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Anton Giulio Majano
After local-moonshine swilling trapper Lem Sawyer sees a giant creature, people start disappearing. While searching for illegal traps Steve Benton and Nan Greyson, his girl-friend find Lem dying with giant sucker wounds on his body. One couple Liz Walker and Cal Moulton, forced into the water by her enraged husband Dave Walker, gets taken by the leeches. When police refuse to believe Dave's story, he hangs himself. Soon after this, 2 more trappers disappear, the local Game Warden Steve Benton gets involved. He and Nan's father Dr Greyson realize that the people were taken by the leeches and the leeches live in caves under the swamp. Using dynamite, the 4 missing bodies are discovered and the leeches are destroyed. Written by
Matthew Soffen <email@example.com>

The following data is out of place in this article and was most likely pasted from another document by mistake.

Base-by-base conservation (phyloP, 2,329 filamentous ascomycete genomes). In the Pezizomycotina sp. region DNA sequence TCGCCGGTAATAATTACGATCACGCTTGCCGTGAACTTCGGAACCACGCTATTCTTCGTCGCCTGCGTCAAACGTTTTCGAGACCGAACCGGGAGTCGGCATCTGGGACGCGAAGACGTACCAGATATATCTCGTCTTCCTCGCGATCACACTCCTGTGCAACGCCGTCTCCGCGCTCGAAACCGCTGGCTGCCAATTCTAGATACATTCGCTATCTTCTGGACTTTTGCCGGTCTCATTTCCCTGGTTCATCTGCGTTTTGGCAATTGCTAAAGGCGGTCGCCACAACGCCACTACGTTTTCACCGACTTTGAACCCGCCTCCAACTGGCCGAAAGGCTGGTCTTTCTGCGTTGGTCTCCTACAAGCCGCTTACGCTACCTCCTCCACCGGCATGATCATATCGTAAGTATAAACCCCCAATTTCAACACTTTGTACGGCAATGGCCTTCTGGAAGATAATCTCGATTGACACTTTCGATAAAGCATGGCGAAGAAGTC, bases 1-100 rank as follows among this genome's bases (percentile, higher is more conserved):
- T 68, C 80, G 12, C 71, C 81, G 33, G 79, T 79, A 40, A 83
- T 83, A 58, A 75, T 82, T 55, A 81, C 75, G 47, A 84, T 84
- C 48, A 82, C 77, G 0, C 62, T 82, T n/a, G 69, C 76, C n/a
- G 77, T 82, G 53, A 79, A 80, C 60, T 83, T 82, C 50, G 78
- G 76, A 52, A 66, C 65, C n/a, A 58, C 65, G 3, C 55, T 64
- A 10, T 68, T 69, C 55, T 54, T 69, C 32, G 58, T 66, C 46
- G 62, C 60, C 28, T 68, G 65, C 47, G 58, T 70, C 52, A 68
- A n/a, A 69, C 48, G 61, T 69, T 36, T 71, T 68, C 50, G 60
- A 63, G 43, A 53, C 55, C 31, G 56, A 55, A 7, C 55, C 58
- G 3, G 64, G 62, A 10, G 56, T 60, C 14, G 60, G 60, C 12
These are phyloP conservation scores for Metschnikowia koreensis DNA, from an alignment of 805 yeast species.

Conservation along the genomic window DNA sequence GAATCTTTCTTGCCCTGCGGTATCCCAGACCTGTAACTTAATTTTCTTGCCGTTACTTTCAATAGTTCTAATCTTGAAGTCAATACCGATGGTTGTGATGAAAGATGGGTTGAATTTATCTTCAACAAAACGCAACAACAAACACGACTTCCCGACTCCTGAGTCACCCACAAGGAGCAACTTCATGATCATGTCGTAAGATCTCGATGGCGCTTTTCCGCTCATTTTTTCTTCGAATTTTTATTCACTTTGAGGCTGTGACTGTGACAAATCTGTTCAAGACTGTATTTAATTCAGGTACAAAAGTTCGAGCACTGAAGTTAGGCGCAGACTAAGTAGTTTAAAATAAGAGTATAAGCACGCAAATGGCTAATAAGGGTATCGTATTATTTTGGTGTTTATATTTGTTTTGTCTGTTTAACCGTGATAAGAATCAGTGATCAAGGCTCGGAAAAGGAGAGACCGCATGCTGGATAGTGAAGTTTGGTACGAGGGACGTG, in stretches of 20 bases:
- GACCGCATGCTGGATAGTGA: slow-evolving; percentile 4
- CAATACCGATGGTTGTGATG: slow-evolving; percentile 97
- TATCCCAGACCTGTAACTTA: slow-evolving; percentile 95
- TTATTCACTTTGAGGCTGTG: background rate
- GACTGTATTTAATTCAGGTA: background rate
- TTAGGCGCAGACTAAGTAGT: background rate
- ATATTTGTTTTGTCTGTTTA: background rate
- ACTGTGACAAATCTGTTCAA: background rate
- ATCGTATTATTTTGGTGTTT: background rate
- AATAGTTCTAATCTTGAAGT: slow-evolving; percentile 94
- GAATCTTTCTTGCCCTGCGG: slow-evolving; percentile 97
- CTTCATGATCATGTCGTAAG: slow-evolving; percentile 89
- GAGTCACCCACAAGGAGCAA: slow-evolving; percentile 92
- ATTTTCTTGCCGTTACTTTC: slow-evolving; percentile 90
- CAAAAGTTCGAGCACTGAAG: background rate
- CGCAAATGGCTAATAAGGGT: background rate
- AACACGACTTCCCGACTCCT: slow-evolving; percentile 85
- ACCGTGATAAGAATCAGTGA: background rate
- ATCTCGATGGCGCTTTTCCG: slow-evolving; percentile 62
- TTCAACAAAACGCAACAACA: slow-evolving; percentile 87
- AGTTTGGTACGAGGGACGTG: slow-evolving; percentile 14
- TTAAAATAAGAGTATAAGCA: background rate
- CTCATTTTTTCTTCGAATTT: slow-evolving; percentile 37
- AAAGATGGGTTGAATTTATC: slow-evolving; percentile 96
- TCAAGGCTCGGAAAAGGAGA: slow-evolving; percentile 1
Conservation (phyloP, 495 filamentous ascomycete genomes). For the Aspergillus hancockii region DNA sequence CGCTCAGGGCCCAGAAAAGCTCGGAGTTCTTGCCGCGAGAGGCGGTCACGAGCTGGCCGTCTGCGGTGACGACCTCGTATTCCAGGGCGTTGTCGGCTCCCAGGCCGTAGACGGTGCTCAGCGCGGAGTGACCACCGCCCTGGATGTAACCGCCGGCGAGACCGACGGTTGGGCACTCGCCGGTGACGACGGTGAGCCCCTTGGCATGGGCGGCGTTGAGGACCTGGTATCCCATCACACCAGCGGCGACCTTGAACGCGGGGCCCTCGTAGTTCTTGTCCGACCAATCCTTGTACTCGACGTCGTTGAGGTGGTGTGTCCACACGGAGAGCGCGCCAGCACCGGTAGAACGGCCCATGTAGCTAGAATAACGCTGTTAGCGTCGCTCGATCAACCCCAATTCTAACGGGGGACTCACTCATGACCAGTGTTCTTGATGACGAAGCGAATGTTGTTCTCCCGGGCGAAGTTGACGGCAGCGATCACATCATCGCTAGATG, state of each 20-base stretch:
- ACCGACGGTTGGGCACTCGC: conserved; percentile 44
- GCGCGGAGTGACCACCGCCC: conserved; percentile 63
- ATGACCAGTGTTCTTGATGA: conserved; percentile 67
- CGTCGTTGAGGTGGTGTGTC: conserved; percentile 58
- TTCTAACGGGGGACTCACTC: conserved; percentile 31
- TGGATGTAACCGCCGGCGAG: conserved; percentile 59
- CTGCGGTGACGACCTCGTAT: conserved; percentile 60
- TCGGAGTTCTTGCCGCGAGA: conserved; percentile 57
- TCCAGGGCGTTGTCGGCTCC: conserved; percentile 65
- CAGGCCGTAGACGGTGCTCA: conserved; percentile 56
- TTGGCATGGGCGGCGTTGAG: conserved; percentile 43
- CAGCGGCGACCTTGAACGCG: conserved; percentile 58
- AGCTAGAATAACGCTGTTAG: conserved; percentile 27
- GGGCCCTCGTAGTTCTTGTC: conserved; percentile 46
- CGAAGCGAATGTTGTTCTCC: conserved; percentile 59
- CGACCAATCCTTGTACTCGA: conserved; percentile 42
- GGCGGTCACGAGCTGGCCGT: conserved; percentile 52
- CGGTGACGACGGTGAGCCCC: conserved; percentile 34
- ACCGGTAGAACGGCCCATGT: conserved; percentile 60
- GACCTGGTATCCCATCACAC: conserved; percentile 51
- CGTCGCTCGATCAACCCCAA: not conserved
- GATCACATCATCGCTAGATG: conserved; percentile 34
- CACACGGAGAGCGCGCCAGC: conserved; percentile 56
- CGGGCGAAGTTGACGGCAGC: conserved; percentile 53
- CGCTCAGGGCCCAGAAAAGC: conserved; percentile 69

One of the best of the late 50's Grade-Z drive-in mellers, this steamy and creepy tale of lust and betrayal in the Florida swamps works well as lurid melodrama and as slight sci-fi fable. The lovely Yvette Vickers (adulteress Honey in "Attack of the 50 Ft Woman") is at her bone-poppin' trashy best here as a Baby Dollish slut wife to fat slob storeowner Bruno VeSota. (She strolls into a room full of men wearing a frilly negligee, brushing her teeth, making sure all the pigs see the foamy toothpaste dribbling from her trembling mouth. Youch!) She has a lover named Cal, and when fatty husband finds the two embracing he forces them into the dark swamp, where men in shiny leech costumes drag them to their underground cave to suck them bone dry. There's a beautifully orchestrated scene at midpoint in the film, in the leeches' cave, where half-comatose victims wail and moan in contorted postures as they helplessly watch their leechish tormentors slowly crawl towards them, slurping and sucking all the way. It's a scene of pure horror not unlike a similar scene in "Beast from Haunted Cave" a year later. The scientific explanation for the beasts (atomic fallout from nearby Cape Canaveral rockets) is superfluous to the plot, which is, of course, about the giantest leeches of them all, us. And as the end implies, as we hear the slurping of a new batch of bloodsuckers from the deep, there is no end to the giant leeches! The exact same length as Roger Corman's biblical sci-fi masterpiece "Attack of the Crab Monsters," this film was produced by Roger's brother Gene, shown in a nifty title splice against his executive producer brother. Other great AIP drive-in quickies of the era were "The Brain Eaters" and "Terror from the Year 5000." Cool electro-score by Alexander Laszlo, whose "The Atomic Submarine" and "Night of the Blood Beast" scores are also classics of the genre.
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